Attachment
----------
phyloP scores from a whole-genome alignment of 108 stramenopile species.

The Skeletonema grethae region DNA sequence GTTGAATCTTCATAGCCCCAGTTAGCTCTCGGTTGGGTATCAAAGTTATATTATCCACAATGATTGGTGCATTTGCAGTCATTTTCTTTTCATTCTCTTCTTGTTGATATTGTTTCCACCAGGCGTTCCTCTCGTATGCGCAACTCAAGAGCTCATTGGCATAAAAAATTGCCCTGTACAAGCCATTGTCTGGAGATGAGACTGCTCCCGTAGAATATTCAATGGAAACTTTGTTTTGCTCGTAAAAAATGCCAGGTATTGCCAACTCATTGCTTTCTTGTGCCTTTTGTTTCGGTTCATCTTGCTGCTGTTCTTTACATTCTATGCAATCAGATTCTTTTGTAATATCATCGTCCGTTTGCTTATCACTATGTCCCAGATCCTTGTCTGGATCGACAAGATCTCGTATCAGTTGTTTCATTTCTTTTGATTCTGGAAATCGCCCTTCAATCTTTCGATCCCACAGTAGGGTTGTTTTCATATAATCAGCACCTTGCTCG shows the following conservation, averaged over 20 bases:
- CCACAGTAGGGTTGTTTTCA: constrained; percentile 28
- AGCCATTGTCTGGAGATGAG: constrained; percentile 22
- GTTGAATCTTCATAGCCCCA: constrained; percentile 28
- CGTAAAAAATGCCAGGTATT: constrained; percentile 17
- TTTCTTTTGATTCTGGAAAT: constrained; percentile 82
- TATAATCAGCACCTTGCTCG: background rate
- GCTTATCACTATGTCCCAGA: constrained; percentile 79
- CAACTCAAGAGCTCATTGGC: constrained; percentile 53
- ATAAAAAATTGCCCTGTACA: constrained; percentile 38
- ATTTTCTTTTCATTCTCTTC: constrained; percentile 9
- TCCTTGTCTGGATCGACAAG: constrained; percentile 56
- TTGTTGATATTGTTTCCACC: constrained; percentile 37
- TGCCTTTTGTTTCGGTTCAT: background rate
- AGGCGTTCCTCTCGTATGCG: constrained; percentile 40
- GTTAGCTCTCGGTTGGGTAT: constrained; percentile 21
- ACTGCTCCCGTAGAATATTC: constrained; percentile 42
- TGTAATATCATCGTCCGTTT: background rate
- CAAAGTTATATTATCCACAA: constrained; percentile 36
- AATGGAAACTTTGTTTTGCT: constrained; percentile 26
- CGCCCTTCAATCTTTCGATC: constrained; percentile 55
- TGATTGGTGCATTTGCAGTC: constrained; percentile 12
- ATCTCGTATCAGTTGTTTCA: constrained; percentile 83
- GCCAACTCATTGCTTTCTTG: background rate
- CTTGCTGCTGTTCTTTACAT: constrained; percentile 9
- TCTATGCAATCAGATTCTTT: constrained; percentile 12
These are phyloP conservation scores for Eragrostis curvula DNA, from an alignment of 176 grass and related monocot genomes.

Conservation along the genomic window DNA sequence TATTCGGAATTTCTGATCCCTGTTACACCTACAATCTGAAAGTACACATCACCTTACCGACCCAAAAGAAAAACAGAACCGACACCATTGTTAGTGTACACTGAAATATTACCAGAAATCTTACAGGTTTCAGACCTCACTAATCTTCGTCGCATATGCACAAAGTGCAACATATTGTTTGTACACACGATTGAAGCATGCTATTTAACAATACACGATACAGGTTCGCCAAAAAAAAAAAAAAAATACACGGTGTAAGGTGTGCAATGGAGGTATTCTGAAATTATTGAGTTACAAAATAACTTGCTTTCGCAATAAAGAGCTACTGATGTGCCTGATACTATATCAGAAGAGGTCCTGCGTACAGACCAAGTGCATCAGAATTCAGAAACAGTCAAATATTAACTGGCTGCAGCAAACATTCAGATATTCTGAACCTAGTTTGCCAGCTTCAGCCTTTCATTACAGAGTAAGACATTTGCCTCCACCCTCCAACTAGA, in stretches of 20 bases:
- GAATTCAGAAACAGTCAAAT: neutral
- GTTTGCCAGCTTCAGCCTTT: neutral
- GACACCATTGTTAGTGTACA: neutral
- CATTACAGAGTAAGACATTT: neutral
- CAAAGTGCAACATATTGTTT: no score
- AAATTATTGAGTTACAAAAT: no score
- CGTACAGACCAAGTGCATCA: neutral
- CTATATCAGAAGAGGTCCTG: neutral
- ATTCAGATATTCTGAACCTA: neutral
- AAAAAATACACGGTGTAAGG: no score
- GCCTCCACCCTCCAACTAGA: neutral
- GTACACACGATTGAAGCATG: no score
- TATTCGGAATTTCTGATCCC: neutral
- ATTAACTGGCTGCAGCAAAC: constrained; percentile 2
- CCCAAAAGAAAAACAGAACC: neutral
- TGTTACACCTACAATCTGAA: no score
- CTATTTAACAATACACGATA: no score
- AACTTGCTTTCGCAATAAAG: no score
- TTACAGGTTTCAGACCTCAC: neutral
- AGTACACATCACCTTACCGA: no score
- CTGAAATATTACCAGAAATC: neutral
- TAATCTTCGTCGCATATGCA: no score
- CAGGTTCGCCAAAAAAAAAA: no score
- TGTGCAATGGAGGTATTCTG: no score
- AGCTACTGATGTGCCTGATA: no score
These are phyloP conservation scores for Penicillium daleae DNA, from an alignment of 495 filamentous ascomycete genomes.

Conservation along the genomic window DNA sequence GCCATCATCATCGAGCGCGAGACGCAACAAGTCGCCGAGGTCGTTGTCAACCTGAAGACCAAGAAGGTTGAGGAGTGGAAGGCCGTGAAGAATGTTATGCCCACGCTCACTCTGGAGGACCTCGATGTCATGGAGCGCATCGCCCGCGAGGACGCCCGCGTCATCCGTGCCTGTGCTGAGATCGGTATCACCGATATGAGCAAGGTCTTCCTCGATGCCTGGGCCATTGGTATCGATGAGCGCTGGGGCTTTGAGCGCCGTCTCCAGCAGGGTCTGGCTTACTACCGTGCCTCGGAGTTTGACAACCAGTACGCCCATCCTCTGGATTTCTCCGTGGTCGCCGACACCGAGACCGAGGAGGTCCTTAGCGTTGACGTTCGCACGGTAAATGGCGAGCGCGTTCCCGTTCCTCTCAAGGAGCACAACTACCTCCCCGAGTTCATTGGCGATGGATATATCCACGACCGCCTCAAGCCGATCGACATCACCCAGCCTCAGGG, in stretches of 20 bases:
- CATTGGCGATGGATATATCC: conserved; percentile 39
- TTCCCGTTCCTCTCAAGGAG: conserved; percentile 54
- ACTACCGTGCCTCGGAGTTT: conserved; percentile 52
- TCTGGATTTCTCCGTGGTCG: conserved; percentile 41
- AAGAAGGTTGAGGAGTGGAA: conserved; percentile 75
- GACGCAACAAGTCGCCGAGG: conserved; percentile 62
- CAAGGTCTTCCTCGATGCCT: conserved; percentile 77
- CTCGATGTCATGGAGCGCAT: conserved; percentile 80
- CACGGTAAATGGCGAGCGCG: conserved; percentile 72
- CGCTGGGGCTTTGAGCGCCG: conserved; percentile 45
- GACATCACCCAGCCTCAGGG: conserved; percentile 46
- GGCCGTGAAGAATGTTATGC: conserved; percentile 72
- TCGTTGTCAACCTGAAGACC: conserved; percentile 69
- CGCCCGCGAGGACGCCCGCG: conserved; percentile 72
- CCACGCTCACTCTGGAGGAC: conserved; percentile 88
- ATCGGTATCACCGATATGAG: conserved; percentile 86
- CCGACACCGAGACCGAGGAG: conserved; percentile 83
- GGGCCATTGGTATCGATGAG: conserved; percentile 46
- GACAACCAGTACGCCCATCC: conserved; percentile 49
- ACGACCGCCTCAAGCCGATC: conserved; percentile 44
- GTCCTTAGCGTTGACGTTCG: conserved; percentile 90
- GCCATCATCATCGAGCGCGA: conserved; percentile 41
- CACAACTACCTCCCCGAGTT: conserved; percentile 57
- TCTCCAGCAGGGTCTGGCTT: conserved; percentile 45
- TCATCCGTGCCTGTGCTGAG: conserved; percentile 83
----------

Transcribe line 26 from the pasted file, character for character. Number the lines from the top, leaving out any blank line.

- CTTGCTGCTGTTCTTTACAT: constrained; percentile 9